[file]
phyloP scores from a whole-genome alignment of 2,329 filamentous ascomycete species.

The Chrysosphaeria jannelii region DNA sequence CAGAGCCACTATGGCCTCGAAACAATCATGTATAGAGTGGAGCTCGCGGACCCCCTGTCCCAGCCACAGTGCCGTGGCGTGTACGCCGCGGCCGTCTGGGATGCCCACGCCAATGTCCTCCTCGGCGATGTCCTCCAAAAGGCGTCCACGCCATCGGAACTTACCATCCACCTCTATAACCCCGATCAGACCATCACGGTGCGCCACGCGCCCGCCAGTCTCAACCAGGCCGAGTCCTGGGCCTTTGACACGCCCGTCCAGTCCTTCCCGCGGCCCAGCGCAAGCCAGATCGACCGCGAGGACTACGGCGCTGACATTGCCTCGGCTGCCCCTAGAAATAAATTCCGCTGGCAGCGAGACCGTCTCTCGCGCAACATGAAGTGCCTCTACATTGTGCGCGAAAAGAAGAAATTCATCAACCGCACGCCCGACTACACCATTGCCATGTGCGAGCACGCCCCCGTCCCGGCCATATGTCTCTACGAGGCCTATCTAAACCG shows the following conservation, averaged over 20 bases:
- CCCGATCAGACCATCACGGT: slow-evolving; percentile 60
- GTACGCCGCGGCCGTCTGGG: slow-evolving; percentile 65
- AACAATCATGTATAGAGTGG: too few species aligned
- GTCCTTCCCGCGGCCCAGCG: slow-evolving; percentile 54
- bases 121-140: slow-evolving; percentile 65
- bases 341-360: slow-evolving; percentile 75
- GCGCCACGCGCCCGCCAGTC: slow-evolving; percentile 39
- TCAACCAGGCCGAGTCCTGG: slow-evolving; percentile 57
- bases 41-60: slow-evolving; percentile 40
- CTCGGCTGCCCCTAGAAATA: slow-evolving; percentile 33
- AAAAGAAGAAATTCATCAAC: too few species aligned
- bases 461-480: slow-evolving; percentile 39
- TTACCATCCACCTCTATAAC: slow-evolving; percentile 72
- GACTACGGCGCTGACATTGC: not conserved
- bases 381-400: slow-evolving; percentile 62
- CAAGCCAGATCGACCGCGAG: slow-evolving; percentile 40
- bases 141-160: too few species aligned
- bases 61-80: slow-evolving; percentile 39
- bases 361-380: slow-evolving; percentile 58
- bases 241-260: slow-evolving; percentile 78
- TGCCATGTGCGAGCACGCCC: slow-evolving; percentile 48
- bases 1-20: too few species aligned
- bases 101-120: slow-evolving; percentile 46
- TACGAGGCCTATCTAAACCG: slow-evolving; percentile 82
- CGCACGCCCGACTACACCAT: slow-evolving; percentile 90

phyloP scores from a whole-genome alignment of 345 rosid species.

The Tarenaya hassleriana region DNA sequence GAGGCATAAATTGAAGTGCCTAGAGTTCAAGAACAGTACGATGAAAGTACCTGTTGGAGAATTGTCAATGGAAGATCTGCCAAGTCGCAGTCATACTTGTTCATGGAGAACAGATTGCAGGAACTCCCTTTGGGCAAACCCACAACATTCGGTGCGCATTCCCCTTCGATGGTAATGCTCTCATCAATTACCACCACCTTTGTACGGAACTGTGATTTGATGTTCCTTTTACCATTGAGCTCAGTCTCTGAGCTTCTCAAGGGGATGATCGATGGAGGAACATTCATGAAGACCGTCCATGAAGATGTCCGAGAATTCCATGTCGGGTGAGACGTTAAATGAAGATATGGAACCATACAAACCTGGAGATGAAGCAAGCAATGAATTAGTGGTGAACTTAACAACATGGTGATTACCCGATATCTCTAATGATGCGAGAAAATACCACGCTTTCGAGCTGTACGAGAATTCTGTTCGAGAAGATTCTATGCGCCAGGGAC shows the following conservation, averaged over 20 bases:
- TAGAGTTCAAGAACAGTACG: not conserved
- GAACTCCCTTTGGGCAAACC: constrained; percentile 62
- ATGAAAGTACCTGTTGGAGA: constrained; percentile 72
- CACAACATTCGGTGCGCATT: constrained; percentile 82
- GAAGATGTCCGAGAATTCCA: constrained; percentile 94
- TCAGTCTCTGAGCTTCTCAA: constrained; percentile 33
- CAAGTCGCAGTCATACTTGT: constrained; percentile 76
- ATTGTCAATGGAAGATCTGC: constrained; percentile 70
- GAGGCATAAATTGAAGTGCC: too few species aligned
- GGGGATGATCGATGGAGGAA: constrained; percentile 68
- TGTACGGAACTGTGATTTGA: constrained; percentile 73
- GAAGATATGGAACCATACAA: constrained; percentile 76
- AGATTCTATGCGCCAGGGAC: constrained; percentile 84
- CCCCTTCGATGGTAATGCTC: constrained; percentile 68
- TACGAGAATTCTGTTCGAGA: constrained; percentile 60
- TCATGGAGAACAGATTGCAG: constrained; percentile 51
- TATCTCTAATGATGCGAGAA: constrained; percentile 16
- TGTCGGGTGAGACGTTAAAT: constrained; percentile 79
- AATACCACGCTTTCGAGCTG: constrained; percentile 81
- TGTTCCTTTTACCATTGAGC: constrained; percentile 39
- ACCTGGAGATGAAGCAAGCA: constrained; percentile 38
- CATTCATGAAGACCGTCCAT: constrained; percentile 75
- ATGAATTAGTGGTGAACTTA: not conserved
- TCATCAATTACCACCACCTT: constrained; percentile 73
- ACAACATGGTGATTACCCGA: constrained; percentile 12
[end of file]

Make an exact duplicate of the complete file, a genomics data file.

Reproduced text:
phyloP scores from a whole-genome alignment of 2,329 filamentous ascomycete species.

The Chrysosphaeria jannelii region DNA sequence CAGAGCCACTATGGCCTCGAAACAATCATGTATAGAGTGGAGCTCGCGGACCCCCTGTCCCAGCCACAGTGCCGTGGCGTGTACGCCGCGGCCGTCTGGGATGCCCACGCCAATGTCCTCCTCGGCGATGTCCTCCAAAAGGCGTCCACGCCATCGGAACTTACCATCCACCTCTATAACCCCGATCAGACCATCACGGTGCGCCACGCGCCCGCCAGTCTCAACCAGGCCGAGTCCTGGGCCTTTGACACGCCCGTCCAGTCCTTCCCGCGGCCCAGCGCAAGCCAGATCGACCGCGAGGACTACGGCGCTGACATTGCCTCGGCTGCCCCTAGAAATAAATTCCGCTGGCAGCGAGACCGTCTCTCGCGCAACATGAAGTGCCTCTACATTGTGCGCGAAAAGAAGAAATTCATCAACCGCACGCCCGACTACACCATTGCCATGTGCGAGCACGCCCCCGTCCCGGCCATATGTCTCTACGAGGCCTATCTAAACCG shows the following conservation, averaged over 20 bases:
- CCCGATCAGACCATCACGGT: slow-evolving; percentile 60
- GTACGCCGCGGCCGTCTGGG: slow-evolving; percentile 65
- AACAATCATGTATAGAGTGG: too few species aligned
- GTCCTTCCCGCGGCCCAGCG: slow-evolving; percentile 54
- bases 121-140: slow-evolving; percentile 65
- bases 341-360: slow-evolving; percentile 75
- GCGCCACGCGCCCGCCAGTC: slow-evolving; percentile 39
- TCAACCAGGCCGAGTCCTGG: slow-evolving; percentile 57
- bases 41-60: slow-evolving; percentile 40
- CTCGGCTGCCCCTAGAAATA: slow-evolving; percentile 33
- AAAAGAAGAAATTCATCAAC: too few species aligned
- bases 461-480: slow-evolving; percentile 39
- TTACCATCCACCTCTATAAC: slow-evolving; percentile 72
- GACTACGGCGCTGACATTGC: not conserved
- bases 381-400: slow-evolving; percentile 62
- CAAGCCAGATCGACCGCGAG: slow-evolving; percentile 40
- bases 141-160: too few species aligned
- bases 61-80: slow-evolving; percentile 39
- bases 361-380: slow-evolving; percentile 58
- bases 241-260: slow-evolving; percentile 78
- TGCCATGTGCGAGCACGCCC: slow-evolving; percentile 48
- bases 1-20: too few species aligned
- bases 101-120: slow-evolving; percentile 46
- TACGAGGCCTATCTAAACCG: slow-evolving; percentile 82
- CGCACGCCCGACTACACCAT: slow-evolving; percentile 90

phyloP scores from a whole-genome alignment of 345 rosid species.

The Tarenaya hassleriana region DNA sequence GAGGCATAAATTGAAGTGCCTAGAGTTCAAGAACAGTACGATGAAAGTACCTGTTGGAGAATTGTCAATGGAAGATCTGCCAAGTCGCAGTCATACTTGTTCATGGAGAACAGATTGCAGGAACTCCCTTTGGGCAAACCCACAACATTCGGTGCGCATTCCCCTTCGATGGTAATGCTCTCATCAATTACCACCACCTTTGTACGGAACTGTGATTTGATGTTCCTTTTACCATTGAGCTCAGTCTCTGAGCTTCTCAAGGGGATGATCGATGGAGGAACATTCATGAAGACCGTCCATGAAGATGTCCGAGAATTCCATGTCGGGTGAGACGTTAAATGAAGATATGGAACCATACAAACCTGGAGATGAAGCAAGCAATGAATTAGTGGTGAACTTAACAACATGGTGATTACCCGATATCTCTAATGATGCGAGAAAATACCACGCTTTCGAGCTGTACGAGAATTCTGTTCGAGAAGATTCTATGCGCCAGGGAC shows the following conservation, averaged over 20 bases:
- TAGAGTTCAAGAACAGTACG: not conserved
- GAACTCCCTTTGGGCAAACC: constrained; percentile 62
- ATGAAAGTACCTGTTGGAGA: constrained; percentile 72
- CACAACATTCGGTGCGCATT: constrained; percentile 82
- GAAGATGTCCGAGAATTCCA: constrained; percentile 94
- TCAGTCTCTGAGCTTCTCAA: constrained; percentile 33
- CAAGTCGCAGTCATACTTGT: constrained; percentile 76
- ATTGTCAATGGAAGATCTGC: constrained; percentile 70
- GAGGCATAAATTGAAGTGCC: too few species aligned
- GGGGATGATCGATGGAGGAA: constrained; percentile 68
- TGTACGGAACTGTGATTTGA: constrained; percentile 73
- GAAGATATGGAACCATACAA: constrained; percentile 76
- AGATTCTATGCGCCAGGGAC: constrained; percentile 84
- CCCCTTCGATGGTAATGCTC: constrained; percentile 68
- TACGAGAATTCTGTTCGAGA: constrained; percentile 60
- TCATGGAGAACAGATTGCAG: constrained; percentile 51
- TATCTCTAATGATGCGAGAA: constrained; percentile 16
- TGTCGGGTGAGACGTTAAAT: constrained; percentile 79
- AATACCACGCTTTCGAGCTG: constrained; percentile 81
- TGTTCCTTTTACCATTGAGC: constrained; percentile 39
- ACCTGGAGATGAAGCAAGCA: constrained; percentile 38
- CATTCATGAAGACCGTCCAT: constrained; percentile 75
- ATGAATTAGTGGTGAACTTA: not conserved
- TCATCAATTACCACCACCTT: constrained; percentile 73
- ACAACATGGTGATTACCCGA: constrained; percentile 12